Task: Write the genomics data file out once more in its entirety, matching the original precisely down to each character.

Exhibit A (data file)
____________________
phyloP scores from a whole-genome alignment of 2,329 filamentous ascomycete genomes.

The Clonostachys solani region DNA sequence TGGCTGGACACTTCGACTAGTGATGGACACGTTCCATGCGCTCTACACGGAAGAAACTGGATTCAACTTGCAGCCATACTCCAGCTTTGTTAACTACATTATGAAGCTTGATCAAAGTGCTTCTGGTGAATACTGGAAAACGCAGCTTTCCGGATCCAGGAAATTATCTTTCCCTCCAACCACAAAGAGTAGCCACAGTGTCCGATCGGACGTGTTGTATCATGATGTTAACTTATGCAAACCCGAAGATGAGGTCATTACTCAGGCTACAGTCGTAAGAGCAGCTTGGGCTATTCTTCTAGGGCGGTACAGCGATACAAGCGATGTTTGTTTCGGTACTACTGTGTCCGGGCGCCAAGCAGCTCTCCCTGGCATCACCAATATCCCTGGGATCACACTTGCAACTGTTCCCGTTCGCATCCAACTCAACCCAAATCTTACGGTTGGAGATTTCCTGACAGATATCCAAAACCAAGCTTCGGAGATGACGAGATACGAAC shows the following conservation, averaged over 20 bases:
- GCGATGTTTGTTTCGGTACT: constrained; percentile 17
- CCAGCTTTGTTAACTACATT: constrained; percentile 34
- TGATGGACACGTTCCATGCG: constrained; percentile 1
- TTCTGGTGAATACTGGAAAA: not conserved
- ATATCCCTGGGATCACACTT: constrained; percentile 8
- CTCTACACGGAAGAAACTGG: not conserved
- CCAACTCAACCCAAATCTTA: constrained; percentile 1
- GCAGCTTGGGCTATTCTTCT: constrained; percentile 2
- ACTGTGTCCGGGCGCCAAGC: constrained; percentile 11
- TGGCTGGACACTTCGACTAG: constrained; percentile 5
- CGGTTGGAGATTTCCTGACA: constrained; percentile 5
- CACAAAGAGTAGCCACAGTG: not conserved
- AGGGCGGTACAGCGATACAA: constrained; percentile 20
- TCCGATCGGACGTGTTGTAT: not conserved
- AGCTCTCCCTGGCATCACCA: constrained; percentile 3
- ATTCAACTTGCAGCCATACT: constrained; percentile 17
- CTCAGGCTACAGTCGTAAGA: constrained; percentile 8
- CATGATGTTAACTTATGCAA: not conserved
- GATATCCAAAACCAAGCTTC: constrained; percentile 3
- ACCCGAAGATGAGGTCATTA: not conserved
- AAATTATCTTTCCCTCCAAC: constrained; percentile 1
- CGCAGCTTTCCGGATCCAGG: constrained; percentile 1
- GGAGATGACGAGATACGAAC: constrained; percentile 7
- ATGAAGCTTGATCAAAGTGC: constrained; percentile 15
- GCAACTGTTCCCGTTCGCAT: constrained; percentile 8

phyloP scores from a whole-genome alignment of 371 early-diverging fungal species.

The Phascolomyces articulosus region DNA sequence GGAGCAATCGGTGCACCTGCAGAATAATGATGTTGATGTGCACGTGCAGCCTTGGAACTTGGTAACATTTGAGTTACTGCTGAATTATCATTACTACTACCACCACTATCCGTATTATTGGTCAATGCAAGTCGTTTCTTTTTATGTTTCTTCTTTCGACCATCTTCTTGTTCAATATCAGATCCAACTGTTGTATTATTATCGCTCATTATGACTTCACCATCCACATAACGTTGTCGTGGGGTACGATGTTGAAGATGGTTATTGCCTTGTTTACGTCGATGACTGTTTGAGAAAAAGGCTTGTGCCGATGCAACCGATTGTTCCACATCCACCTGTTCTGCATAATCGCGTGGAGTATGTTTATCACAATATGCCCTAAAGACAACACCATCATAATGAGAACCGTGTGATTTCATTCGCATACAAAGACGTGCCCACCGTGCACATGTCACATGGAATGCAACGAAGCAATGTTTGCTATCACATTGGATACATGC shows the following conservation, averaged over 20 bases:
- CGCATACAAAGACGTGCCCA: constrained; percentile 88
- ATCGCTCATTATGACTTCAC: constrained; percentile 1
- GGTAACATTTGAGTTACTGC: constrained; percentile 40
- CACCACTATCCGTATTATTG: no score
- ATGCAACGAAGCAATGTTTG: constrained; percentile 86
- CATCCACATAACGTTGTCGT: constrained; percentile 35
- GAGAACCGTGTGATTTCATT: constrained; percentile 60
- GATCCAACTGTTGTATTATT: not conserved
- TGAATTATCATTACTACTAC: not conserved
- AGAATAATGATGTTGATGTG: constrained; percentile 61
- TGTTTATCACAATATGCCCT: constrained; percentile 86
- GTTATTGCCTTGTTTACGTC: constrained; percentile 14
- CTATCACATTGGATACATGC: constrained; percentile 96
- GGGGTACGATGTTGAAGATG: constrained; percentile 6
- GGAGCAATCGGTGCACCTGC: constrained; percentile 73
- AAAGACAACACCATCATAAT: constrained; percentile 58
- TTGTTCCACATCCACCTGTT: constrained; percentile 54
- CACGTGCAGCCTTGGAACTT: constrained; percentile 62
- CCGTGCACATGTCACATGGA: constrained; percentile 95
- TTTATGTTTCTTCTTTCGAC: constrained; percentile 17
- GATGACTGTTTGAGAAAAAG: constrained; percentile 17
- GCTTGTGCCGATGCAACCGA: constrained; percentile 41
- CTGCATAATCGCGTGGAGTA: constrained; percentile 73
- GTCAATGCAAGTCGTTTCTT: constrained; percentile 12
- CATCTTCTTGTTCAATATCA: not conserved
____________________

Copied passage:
phyloP scores from a whole-genome alignment of 2,329 filamentous ascomycete genomes.

The Clonostachys solani region DNA sequence TGGCTGGACACTTCGACTAGTGATGGACACGTTCCATGCGCTCTACACGGAAGAAACTGGATTCAACTTGCAGCCATACTCCAGCTTTGTTAACTACATTATGAAGCTTGATCAAAGTGCTTCTGGTGAATACTGGAAAACGCAGCTTTCCGGATCCAGGAAATTATCTTTCCCTCCAACCACAAAGAGTAGCCACAGTGTCCGATCGGACGTGTTGTATCATGATGTTAACTTATGCAAACCCGAAGATGAGGTCATTACTCAGGCTACAGTCGTAAGAGCAGCTTGGGCTATTCTTCTAGGGCGGTACAGCGATACAAGCGATGTTTGTTTCGGTACTACTGTGTCCGGGCGCCAAGCAGCTCTCCCTGGCATCACCAATATCCCTGGGATCACACTTGCAACTGTTCCCGTTCGCATCCAACTCAACCCAAATCTTACGGTTGGAGATTTCCTGACAGATATCCAAAACCAAGCTTCGGAGATGACGAGATACGAAC shows the following conservation, averaged over 20 bases:
- GCGATGTTTGTTTCGGTACT: constrained; percentile 17
- CCAGCTTTGTTAACTACATT: constrained; percentile 34
- TGATGGACACGTTCCATGCG: constrained; percentile 1
- TTCTGGTGAATACTGGAAAA: not conserved
- ATATCCCTGGGATCACACTT: constrained; percentile 8
- CTCTACACGGAAGAAACTGG: not conserved
- CCAACTCAACCCAAATCTTA: constrained; percentile 1
- GCAGCTTGGGCTATTCTTCT: constrained; percentile 2
- ACTGTGTCCGGGCGCCAAGC: constrained; percentile 11
- TGGCTGGACACTTCGACTAG: constrained; percentile 5
- CGGTTGGAGATTTCCTGACA: constrained; percentile 5
- CACAAAGAGTAGCCACAGTG: not conserved
- AGGGCGGTACAGCGATACAA: constrained; percentile 20
- TCCGATCGGACGTGTTGTAT: not conserved
- AGCTCTCCCTGGCATCACCA: constrained; percentile 3
- ATTCAACTTGCAGCCATACT: constrained; percentile 17
- CTCAGGCTACAGTCGTAAGA: constrained; percentile 8
- CATGATGTTAACTTATGCAA: not conserved
- GATATCCAAAACCAAGCTTC: constrained; percentile 3
- ACCCGAAGATGAGGTCATTA: not conserved
- AAATTATCTTTCCCTCCAAC: constrained; percentile 1
- CGCAGCTTTCCGGATCCAGG: constrained; percentile 1
- GGAGATGACGAGATACGAAC: constrained; percentile 7
- ATGAAGCTTGATCAAAGTGC: constrained; percentile 15
- GCAACTGTTCCCGTTCGCAT: constrained; percentile 8

phyloP scores from a whole-genome alignment of 371 early-diverging fungal species.

The Phascolomyces articulosus region DNA sequence GGAGCAATCGGTGCACCTGCAGAATAATGATGTTGATGTGCACGTGCAGCCTTGGAACTTGGTAACATTTGAGTTACTGCTGAATTATCATTACTACTACCACCACTATCCGTATTATTGGTCAATGCAAGTCGTTTCTTTTTATGTTTCTTCTTTCGACCATCTTCTTGTTCAATATCAGATCCAACTGTTGTATTATTATCGCTCATTATGACTTCACCATCCACATAACGTTGTCGTGGGGTACGATGTTGAAGATGGTTATTGCCTTGTTTACGTCGATGACTGTTTGAGAAAAAGGCTTGTGCCGATGCAACCGATTGTTCCACATCCACCTGTTCTGCATAATCGCGTGGAGTATGTTTATCACAATATGCCCTAAAGACAACACCATCATAATGAGAACCGTGTGATTTCATTCGCATACAAAGACGTGCCCACCGTGCACATGTCACATGGAATGCAACGAAGCAATGTTTGCTATCACATTGGATACATGC shows the following conservation, averaged over 20 bases:
- CGCATACAAAGACGTGCCCA: constrained; percentile 88
- ATCGCTCATTATGACTTCAC: constrained; percentile 1
- GGTAACATTTGAGTTACTGC: constrained; percentile 40
- CACCACTATCCGTATTATTG: no score
- ATGCAACGAAGCAATGTTTG: constrained; percentile 86
- CATCCACATAACGTTGTCGT: constrained; percentile 35
- GAGAACCGTGTGATTTCATT: constrained; percentile 60
- GATCCAACTGTTGTATTATT: not conserved
- TGAATTATCATTACTACTAC: not conserved
- AGAATAATGATGTTGATGTG: constrained; percentile 61
- TGTTTATCACAATATGCCCT: constrained; percentile 86
- GTTATTGCCTTGTTTACGTC: constrained; percentile 14
- CTATCACATTGGATACATGC: constrained; percentile 96
- GGGGTACGATGTTGAAGATG: constrained; percentile 6
- GGAGCAATCGGTGCACCTGC: constrained; percentile 73
- AAAGACAACACCATCATAAT: constrained; percentile 58
- TTGTTCCACATCCACCTGTT: constrained; percentile 54
- CACGTGCAGCCTTGGAACTT: constrained; percentile 62
- CCGTGCACATGTCACATGGA: constrained; percentile 95
- TTTATGTTTCTTCTTTCGAC: constrained; percentile 17
- GATGACTGTTTGAGAAAAAG: constrained; percentile 17
- GCTTGTGCCGATGCAACCGA: constrained; percentile 41
- CTGCATAATCGCGTGGAGTA: constrained; percentile 73
- GTCAATGCAAGTCGTTTCTT: constrained; percentile 12
- CATCTTCTTGTTCAATATCA: not conserved